Swamp River
Martin Jack Rosenblum

This live, solo album was recorded at the Orange Studio, straight-through (with an audience though sans any recorded presence of people who were present to listen in silence), and mastered by Trevor Sadler of Mastermind just to take the jagged edge off a forceful, craggy performance on slide guitar, six and twelve-string guitar, banjo, harmonica and, of corse, hermetic vocals.
Michael Hoffmann, Victor DeLorenzo, The Orange Man, melaniejane, make sonic contributions to Dr. Martin Jack Rosenblum's new songs, here and there. The Holy Ranger avoided the recording session altogether, now and then. While each is a totally original composition, every song pays tribute to influences upon Martin Jack's artistry, working from the Blues through Rockabilly into the unique Bard Rock that is Rosenblum's signature scrawl. Swamp River is out of the blue and into the grey. You can purchase this November, 2003 release at www.holyranger.com.

A personal correspondence review of SWAMP RIVER:
Professor Howard McCord, known to the esoteric tribe as 'The Old Iguana,' is one of America's greatest writers and adventurers, and commented upon SWAMP RIVER at first listening; with his permission, here at the Spirit Farm, we want to provide this most enchanting 'review' of the new solo album. It is dated 19 November 2003. The Old Iguana has made a verbal, poetic movie of the album's essence and captures the real sonic meaning of SWAMP RIVER with visions from the Bog where he dwells with blade sharp and pistol handy.

Dear marty--Swamp River arrived and I immediately put it on to play. Have listened through it and want to tell you my visions: it is wonderfully primitive--the solo voice and instrument alone. I kept seeing you in a darkened shack, rough floor, a table--rough-hewn-- a simple chair. the floor is filled with rattlesnakes--some indolent, resting, others moving about, but all generally relaxed. 20 or so. the view moves to your feet as you play, cowboy boots softly tapping time, the nearby rattlesnakes aware of the sound..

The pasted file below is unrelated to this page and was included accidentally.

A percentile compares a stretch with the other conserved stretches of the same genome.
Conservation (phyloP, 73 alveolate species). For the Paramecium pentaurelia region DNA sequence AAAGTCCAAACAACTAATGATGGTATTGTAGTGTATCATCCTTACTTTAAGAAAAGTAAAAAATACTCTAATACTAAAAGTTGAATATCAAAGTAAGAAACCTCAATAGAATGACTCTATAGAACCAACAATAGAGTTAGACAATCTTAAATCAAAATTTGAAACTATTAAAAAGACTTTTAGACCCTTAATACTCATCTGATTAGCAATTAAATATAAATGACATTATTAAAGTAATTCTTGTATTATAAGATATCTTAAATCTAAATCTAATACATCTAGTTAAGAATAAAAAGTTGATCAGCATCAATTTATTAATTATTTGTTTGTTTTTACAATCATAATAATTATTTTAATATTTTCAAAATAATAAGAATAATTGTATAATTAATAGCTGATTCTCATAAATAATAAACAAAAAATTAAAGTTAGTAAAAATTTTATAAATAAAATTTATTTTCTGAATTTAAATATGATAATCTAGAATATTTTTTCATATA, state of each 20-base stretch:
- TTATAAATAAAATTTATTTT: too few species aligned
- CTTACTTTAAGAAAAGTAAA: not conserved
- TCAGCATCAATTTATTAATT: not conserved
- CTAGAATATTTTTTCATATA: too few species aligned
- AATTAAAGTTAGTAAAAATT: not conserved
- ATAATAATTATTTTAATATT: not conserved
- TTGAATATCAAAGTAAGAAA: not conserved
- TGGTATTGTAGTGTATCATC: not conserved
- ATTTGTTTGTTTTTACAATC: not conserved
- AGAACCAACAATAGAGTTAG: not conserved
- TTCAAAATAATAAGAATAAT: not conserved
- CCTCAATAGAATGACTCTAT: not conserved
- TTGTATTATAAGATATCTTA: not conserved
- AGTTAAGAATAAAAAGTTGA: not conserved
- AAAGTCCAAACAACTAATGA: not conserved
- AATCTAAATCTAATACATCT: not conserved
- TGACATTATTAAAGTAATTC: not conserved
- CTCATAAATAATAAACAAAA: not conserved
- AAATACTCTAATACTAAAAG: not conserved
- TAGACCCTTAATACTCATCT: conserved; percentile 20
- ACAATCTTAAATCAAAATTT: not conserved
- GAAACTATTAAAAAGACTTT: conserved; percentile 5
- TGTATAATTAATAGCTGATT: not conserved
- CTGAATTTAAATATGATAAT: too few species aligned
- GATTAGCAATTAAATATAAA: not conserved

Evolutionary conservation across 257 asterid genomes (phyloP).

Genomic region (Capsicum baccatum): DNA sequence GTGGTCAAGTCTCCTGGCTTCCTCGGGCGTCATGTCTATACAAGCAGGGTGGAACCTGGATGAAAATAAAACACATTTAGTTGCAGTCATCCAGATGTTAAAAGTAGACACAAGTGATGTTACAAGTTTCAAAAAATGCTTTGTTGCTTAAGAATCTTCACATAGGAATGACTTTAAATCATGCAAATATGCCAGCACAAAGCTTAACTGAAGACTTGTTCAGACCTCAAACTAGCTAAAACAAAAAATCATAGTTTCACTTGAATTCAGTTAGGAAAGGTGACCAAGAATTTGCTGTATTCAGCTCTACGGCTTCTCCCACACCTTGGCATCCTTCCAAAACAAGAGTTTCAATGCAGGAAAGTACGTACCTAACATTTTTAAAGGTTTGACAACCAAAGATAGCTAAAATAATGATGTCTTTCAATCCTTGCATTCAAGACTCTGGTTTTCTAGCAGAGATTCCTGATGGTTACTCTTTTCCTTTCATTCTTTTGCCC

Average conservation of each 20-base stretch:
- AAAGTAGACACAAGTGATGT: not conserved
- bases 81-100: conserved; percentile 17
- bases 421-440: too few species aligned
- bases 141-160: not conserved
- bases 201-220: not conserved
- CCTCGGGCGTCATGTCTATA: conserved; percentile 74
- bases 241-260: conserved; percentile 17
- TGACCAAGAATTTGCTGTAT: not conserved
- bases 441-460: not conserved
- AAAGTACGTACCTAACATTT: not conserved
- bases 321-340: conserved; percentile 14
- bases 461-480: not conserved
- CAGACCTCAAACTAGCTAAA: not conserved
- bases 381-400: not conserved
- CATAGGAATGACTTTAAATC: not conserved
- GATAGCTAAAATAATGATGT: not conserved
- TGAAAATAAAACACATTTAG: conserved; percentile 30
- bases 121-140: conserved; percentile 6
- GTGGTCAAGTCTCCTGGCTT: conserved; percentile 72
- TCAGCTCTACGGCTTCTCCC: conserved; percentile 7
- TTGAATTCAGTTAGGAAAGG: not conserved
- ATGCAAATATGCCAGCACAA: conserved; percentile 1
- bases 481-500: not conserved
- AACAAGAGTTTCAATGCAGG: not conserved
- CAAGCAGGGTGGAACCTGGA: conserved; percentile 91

All B&W of course, shadowed, at various times--for example, in the banjo Handful of Fire....a woman appears in the doorway, a knife in her hand...not threatening, just holding it, listening, then fades away. Maybe she holds it so it is seen across her breasts..

then in Busted Stuff, you are standing, moving in an old tack room--old saddles, bridles, girths, lariats, rawhide reatas, all the stuff that gets left in tack rooms... one quick cut you are seated, working a stone on the edge of a double-bitted axe...

Move into harmonica on Just Fine, and deep space photographs of nebulae, etc..."I look just fine" the cry of the Universe..your face smiling.

On House Detective the back wall of the rough room becomes a screen, scenes of wild country, mountains...strange things uncertain...

Regulator we come back to lonesome music, dark shadows, face and hands moving in/out of focus, and lead into Medicine Band in which--perhaps--the figures/faces of other sonic contributors appear briefly, like ghosts...

I hope all this shows you how much I was impressed by first hearing. Visionary music out of the strength of simplicity!

Love it! Howard

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